Whitney’s Clothes Exude Performativity In The Curse
It is an objectively absurd show, which makes the wardrobe of its female protagonist, played by Emma Stone, all the more layered.
To watch Emma Stone in The Curse is to subject yourself to constant second-hand embarrassment and distress. This is precisely the point.
The satirical series tracks the weeks-long production of an HGTV show, starring aspiring eco-friendly developers Whitney Siegel (Stone) and her unsettlingly all-adoring husband Asher (Nathan Fielder). Is it a dry comedy, a slow-burn drama or a maniacal horror? The answer is yes.
To film their home-reno series, the moneyed millennial couple moves to the working-class city of Española, New Mexico. Whitney is passionate about her energy-efficient “passive” homes: ultra-modern properties with mirrored exteriors and beige minimalist decor. She is determined to transform this locale (ethically, she insists) into a hotspot for sustainable living, one tear-down at a time. We soon find out that her funds come from her parents, infamous landlords with questionable morals.
Tackling gentrification and power dynamics, the 10-episode series operates in its very own category of cringe, where it’s impossible to tell if anyone, and especially Whitney, is ever being genuine. When it comes to understanding this character in The Curse, the costumes worn by Emma Stone are extremely telling.
Whitney’s wares are a rotation of down-to-earth looks, comprising utilitarian jumpsuits, comfortable cardigans, and ever-so-slightly ill-fitted straight-leg jeans. Her subtly ombré-dyed hair cascades in uncomplicated waves and her practical accessories — tote bags and faded bucket hats — communicate low-maintenance living.
But there’s a discrepancy between Whitney’s camera-ready persona and her ambiguous motives. On-screen, she’s sterilely smiley, forcefully giggly and overly accommodating. It’s a performative facade that doesn’t end when the cameras stop rolling; it extends to almost every interaction she has. She is always molding herself to mirror what she thinks other people want from her, and this extends to her clothes.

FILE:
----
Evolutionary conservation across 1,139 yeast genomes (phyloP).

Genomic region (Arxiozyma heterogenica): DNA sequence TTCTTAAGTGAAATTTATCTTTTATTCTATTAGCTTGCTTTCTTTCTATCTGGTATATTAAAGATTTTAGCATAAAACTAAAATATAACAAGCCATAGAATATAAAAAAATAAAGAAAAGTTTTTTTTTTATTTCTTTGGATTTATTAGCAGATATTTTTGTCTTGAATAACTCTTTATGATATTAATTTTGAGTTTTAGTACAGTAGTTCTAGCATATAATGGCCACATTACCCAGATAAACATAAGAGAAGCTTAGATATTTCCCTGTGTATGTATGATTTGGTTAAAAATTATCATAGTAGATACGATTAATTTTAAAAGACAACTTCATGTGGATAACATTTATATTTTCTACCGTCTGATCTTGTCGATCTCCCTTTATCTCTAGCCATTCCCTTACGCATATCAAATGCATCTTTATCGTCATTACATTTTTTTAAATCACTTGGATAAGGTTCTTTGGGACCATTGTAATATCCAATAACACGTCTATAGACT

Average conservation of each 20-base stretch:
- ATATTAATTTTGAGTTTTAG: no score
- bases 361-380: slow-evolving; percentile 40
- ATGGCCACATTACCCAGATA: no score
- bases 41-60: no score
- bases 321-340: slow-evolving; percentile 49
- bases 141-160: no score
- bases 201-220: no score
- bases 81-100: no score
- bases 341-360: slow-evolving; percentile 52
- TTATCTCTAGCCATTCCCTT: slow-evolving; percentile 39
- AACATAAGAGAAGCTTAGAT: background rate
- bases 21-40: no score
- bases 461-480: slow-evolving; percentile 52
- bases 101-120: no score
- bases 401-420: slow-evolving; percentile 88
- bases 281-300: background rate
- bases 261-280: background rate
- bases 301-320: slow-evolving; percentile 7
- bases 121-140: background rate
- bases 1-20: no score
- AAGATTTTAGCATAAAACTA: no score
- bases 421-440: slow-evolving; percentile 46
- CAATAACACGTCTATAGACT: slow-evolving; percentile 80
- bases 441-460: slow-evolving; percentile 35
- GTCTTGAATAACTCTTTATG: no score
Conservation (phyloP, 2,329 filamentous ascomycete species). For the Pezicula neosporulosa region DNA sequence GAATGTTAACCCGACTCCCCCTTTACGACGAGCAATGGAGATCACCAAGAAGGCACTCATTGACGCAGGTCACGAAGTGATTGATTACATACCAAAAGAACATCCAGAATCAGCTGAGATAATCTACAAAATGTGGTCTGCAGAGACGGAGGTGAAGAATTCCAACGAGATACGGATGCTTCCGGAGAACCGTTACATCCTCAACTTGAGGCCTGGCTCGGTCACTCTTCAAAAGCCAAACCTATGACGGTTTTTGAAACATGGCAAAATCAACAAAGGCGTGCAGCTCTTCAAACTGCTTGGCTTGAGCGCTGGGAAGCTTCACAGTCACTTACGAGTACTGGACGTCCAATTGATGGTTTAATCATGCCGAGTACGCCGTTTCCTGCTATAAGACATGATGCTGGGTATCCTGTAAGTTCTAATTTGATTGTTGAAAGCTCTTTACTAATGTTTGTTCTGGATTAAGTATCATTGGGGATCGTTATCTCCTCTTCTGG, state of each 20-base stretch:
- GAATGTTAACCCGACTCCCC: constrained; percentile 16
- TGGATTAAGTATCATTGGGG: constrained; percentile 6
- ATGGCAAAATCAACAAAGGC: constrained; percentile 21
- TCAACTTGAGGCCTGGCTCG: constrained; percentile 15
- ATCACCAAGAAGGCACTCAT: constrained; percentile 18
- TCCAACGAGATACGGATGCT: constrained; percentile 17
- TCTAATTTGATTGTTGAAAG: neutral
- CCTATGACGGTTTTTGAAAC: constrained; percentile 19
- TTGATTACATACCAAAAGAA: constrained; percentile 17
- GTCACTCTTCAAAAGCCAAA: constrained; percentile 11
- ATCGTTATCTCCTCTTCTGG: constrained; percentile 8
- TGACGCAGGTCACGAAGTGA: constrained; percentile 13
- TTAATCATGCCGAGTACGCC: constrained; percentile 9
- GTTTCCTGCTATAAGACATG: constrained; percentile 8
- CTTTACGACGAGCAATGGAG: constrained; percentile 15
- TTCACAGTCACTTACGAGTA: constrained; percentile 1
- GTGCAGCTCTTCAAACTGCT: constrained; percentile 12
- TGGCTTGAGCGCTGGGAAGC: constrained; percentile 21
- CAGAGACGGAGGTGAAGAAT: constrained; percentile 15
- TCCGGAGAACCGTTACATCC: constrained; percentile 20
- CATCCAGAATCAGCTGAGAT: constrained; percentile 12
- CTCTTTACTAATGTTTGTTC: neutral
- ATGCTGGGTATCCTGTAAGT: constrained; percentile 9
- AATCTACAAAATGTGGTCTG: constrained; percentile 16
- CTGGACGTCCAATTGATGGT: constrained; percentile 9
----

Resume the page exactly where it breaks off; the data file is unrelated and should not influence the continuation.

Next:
Whitney presents herself as a selfless do-gooder with a dream; as someone who is not afraid to get down and dirty. At first glance, her granola style reflects this. She wears Birkenstocks, she rotates through unassuming T-shirts, and she rolls up the sleeves on her flowy button-ups. Her wardrobe is objectively unimposing and inoffensive (that is, depending on how you view the French tuck). But Whitney is desperately trying to convey an image of laid-back ease.
Thing is, these outfits — so basic and benign at first glance — are carefully curated to further the forced image of who she is. Take her relationship with her parents, who are known for imposing unsafe conditions on residents in their affordable housing units.
Whitney insists she wants no part in this, and is constantly working to publicly distance herself from their legacy. But she has no problem benefiting from it when she needs a quick loan of tens of thousands of dollars. (“Española is mine!” she screams at them during a covert rendez-vous.)
There’s a sense that Whitney is always pretending. This falseness emanates from her passive homes, which sound utopian on paper but don’t exactly work in practice. (Prospective buyers are routinely turned off that there’s no way to control the temperature.) And then there’s her marriage. She is in a constant cycle of manipulation with her spineless husband, wherein she oscillates between finding him amusingly charming and hating his guts when she thinks it will “work” for the show.
Worst of all, her performativity is painfully obvious when awkwardly interacting with her friend (?) Cara, an Indigenous artist who seems to merely tolerate Whitney. In all of their exchanges, Whitney is both vying for Cara’s approval while tokenizing her for cultural bonus points. In one conversation filmed for the show, Whitney shamelessly coaches Cara on what to say. (“My homes are so important as a piece of art, and you’re proud to have your work displayed inside,” she instructs Cara to repeat in her own words.)
I would watch a show that is just Whitney and Cara’s awkward friendship pic.twitter.com/osG44hFNIT
— Bill Paycheck (@BillPaycheck) January 13, 2024
Upon closer inspection, Whitney’s activist-adjacent outfits appear to be made by designer labels like Christy Dawn and Paul Smith. In one monumental episode, she dons a pair of colourful Collina Strada trousers — dubbed “her gentrification pants” by The Cut — that are festooned with workwear-inspired patches but are very much not intended for physical labour. It’s the perfect metaphor.
Through it all, her style is an extension of her out-of-place houses. These eco-conscious constructions are a result of her buying up the neighbourhood and flipping affordable properties into pricey mirrored structures. For as much good as they might do, they are still actively displacing the Española community. Underneath their cozy linen bedding and locally-sourced pottery, they represent something a lot more complicated. The same goes for Whitney.